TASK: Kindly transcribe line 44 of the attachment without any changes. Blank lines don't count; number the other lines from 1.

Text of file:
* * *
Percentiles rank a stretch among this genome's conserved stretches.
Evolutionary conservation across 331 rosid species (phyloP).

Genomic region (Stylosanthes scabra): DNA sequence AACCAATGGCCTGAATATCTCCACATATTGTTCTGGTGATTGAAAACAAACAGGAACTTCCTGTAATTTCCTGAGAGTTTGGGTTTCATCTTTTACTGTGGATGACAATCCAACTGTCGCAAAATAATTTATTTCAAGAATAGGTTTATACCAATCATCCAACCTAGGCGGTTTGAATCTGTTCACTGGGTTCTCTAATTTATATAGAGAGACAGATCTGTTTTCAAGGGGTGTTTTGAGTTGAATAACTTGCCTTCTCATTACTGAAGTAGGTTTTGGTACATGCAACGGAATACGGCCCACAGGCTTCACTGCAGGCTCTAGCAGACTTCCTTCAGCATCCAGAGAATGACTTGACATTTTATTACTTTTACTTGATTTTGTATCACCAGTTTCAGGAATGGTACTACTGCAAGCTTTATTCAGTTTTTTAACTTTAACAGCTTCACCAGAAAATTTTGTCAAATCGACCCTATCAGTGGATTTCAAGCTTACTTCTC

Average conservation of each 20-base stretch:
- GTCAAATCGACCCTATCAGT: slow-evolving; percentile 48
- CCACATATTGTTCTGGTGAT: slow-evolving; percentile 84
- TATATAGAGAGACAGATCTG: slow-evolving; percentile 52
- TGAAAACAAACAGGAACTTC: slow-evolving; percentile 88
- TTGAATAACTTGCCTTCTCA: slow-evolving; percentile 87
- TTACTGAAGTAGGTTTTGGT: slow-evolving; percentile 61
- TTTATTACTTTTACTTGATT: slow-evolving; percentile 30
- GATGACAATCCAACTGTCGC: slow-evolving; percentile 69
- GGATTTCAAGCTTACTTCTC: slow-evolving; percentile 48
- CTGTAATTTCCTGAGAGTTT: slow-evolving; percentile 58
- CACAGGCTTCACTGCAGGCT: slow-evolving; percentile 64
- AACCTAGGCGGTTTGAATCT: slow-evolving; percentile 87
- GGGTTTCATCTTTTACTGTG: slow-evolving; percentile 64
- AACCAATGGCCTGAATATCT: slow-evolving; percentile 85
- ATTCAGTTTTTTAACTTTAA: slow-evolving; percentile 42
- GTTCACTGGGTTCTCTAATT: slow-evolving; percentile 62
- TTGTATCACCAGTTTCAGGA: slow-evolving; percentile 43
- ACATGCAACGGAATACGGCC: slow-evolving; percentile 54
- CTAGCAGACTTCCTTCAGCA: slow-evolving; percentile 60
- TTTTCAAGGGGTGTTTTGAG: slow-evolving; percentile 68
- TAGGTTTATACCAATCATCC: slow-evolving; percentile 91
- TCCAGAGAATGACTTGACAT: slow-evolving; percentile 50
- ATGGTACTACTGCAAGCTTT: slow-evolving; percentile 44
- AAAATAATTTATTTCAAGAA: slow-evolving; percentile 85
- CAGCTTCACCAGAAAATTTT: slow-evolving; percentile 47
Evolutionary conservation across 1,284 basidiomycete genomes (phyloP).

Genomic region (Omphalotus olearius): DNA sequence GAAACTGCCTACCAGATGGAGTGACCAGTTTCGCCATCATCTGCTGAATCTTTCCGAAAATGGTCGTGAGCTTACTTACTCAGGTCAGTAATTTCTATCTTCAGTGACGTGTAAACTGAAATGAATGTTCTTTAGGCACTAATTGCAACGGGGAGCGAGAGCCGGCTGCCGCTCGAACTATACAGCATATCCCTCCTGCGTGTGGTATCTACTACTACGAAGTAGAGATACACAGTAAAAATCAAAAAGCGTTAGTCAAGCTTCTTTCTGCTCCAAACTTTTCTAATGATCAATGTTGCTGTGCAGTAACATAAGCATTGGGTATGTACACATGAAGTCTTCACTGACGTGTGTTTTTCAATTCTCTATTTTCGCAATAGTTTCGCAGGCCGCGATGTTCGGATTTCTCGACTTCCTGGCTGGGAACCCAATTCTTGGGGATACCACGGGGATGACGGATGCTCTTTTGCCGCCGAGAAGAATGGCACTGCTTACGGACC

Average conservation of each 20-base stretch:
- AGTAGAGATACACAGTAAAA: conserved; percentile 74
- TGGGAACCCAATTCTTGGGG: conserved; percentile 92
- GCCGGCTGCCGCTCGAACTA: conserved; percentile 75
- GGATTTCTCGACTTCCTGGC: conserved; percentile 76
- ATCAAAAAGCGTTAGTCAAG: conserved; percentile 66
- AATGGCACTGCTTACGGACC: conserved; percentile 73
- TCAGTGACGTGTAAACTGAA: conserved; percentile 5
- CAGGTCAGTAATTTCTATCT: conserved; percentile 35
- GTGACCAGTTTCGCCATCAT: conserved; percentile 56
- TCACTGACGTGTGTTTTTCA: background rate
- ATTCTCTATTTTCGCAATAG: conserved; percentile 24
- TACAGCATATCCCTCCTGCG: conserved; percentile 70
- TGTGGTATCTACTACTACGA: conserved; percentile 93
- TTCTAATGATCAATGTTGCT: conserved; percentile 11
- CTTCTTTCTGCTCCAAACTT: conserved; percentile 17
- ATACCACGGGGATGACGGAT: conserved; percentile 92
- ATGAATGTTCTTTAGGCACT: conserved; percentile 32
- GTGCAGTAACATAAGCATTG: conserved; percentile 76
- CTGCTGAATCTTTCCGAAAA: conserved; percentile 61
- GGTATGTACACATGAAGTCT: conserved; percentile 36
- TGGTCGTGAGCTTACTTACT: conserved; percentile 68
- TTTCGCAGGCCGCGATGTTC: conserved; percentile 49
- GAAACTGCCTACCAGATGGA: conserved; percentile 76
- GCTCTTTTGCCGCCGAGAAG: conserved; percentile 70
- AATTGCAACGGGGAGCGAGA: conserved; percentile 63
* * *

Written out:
- TACAGCATATCCCTCCTGCG: conserved; percentile 70